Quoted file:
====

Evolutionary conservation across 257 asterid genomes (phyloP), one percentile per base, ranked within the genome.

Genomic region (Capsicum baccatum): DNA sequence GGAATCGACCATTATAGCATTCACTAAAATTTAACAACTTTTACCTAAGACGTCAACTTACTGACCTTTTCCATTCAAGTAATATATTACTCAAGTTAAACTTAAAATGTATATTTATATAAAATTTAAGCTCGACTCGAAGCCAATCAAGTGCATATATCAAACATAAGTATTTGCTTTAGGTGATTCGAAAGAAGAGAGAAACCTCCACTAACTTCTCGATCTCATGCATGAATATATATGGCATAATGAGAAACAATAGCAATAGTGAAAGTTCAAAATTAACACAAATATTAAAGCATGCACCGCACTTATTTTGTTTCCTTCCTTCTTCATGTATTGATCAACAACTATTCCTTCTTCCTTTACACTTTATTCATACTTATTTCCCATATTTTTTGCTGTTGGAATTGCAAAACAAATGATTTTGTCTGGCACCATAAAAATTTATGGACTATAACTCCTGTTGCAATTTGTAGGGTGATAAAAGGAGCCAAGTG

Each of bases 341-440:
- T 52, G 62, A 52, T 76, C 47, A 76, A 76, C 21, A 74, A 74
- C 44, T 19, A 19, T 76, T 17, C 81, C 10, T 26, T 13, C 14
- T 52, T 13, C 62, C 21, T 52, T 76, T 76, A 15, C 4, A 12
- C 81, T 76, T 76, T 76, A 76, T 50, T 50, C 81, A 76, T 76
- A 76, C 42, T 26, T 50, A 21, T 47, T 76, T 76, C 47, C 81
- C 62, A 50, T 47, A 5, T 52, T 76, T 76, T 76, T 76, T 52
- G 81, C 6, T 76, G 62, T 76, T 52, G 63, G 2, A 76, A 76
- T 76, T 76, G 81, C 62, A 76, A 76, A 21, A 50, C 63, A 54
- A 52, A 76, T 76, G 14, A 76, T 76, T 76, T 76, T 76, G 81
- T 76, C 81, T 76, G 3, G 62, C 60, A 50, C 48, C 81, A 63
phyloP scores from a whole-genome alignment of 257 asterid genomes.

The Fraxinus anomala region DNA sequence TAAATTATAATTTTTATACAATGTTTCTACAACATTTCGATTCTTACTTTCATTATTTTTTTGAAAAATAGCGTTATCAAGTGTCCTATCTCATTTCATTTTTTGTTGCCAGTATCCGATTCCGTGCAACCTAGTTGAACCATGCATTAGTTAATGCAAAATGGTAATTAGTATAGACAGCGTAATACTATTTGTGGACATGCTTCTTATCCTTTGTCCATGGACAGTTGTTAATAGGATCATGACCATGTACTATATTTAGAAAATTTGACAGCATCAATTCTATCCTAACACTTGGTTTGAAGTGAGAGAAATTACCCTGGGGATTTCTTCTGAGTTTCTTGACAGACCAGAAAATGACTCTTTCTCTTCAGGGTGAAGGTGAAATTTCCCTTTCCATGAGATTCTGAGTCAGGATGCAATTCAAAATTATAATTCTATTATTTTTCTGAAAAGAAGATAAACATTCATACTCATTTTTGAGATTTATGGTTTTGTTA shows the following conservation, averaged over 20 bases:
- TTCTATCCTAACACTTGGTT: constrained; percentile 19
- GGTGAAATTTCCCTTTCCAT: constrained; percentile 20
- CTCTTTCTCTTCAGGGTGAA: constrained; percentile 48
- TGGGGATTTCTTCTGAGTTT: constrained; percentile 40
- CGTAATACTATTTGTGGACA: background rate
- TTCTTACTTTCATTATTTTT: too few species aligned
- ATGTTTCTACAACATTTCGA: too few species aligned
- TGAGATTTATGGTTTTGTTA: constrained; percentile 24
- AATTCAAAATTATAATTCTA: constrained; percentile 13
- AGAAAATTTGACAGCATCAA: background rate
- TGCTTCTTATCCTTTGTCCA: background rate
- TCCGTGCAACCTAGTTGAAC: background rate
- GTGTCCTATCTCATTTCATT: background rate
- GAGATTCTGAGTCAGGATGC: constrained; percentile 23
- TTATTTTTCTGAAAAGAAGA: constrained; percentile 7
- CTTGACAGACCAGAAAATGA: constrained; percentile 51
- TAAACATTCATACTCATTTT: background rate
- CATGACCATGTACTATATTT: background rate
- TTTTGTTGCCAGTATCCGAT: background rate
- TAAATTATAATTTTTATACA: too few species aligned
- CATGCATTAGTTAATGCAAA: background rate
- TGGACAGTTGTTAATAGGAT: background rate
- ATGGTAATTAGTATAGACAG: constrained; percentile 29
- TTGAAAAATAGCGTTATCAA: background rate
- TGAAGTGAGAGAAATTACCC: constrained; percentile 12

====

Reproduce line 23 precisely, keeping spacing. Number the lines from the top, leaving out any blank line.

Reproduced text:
- TGAGATTTATGGTTTTGTTA: constrained; percentile 24